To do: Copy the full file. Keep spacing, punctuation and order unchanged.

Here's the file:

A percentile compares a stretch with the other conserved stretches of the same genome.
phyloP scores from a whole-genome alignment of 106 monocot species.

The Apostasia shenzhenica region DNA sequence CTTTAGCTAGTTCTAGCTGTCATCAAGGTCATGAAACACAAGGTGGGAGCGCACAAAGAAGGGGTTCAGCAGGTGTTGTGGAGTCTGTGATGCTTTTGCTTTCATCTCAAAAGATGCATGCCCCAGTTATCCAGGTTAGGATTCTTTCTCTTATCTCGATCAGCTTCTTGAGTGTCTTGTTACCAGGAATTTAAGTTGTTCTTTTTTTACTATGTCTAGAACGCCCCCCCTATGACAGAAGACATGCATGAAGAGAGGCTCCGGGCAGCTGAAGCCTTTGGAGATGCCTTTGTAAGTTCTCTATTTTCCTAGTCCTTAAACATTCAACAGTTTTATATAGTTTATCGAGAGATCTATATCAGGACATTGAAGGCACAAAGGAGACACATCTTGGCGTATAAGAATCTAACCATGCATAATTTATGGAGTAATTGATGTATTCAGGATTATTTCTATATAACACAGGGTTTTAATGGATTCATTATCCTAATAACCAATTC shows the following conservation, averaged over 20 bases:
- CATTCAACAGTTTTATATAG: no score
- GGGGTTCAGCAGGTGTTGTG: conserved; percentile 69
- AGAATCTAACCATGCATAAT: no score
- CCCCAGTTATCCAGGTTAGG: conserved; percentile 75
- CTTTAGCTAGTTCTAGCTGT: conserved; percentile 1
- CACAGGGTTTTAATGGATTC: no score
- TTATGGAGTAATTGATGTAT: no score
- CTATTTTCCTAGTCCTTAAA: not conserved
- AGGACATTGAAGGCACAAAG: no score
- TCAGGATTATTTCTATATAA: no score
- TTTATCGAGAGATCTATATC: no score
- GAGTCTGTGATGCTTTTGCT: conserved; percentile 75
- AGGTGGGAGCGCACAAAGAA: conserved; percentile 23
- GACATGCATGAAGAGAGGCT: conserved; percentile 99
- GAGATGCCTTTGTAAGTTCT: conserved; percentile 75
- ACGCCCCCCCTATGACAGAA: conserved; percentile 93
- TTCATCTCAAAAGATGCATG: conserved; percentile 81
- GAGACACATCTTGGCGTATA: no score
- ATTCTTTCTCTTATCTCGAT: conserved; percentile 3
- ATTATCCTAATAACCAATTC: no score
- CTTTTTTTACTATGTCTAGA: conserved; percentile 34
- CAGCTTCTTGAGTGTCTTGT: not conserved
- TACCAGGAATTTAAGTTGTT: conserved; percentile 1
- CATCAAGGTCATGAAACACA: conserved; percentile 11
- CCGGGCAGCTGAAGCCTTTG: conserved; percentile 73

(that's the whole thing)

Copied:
A percentile compares a stretch with the other conserved stretches of the same genome.
phyloP scores from a whole-genome alignment of 106 monocot species.

The Apostasia shenzhenica region DNA sequence CTTTAGCTAGTTCTAGCTGTCATCAAGGTCATGAAACACAAGGTGGGAGCGCACAAAGAAGGGGTTCAGCAGGTGTTGTGGAGTCTGTGATGCTTTTGCTTTCATCTCAAAAGATGCATGCCCCAGTTATCCAGGTTAGGATTCTTTCTCTTATCTCGATCAGCTTCTTGAGTGTCTTGTTACCAGGAATTTAAGTTGTTCTTTTTTTACTATGTCTAGAACGCCCCCCCTATGACAGAAGACATGCATGAAGAGAGGCTCCGGGCAGCTGAAGCCTTTGGAGATGCCTTTGTAAGTTCTCTATTTTCCTAGTCCTTAAACATTCAACAGTTTTATATAGTTTATCGAGAGATCTATATCAGGACATTGAAGGCACAAAGGAGACACATCTTGGCGTATAAGAATCTAACCATGCATAATTTATGGAGTAATTGATGTATTCAGGATTATTTCTATATAACACAGGGTTTTAATGGATTCATTATCCTAATAACCAATTC shows the following conservation, averaged over 20 bases:
- CATTCAACAGTTTTATATAG: no score
- GGGGTTCAGCAGGTGTTGTG: conserved; percentile 69
- AGAATCTAACCATGCATAAT: no score
- CCCCAGTTATCCAGGTTAGG: conserved; percentile 75
- CTTTAGCTAGTTCTAGCTGT: conserved; percentile 1
- CACAGGGTTTTAATGGATTC: no score
- TTATGGAGTAATTGATGTAT: no score
- CTATTTTCCTAGTCCTTAAA: not conserved
- AGGACATTGAAGGCACAAAG: no score
- TCAGGATTATTTCTATATAA: no score
- TTTATCGAGAGATCTATATC: no score
- GAGTCTGTGATGCTTTTGCT: conserved; percentile 75
- AGGTGGGAGCGCACAAAGAA: conserved; percentile 23
- GACATGCATGAAGAGAGGCT: conserved; percentile 99
- GAGATGCCTTTGTAAGTTCT: conserved; percentile 75
- ACGCCCCCCCTATGACAGAA: conserved; percentile 93
- TTCATCTCAAAAGATGCATG: conserved; percentile 81
- GAGACACATCTTGGCGTATA: no score
- ATTCTTTCTCTTATCTCGAT: conserved; percentile 3
- ATTATCCTAATAACCAATTC: no score
- CTTTTTTTACTATGTCTAGA: conserved; percentile 34
- CAGCTTCTTGAGTGTCTTGT: not conserved
- TACCAGGAATTTAAGTTGTT: conserved; percentile 1
- CATCAAGGTCATGAAACACA: conserved; percentile 11
- CCGGGCAGCTGAAGCCTTTG: conserved; percentile 73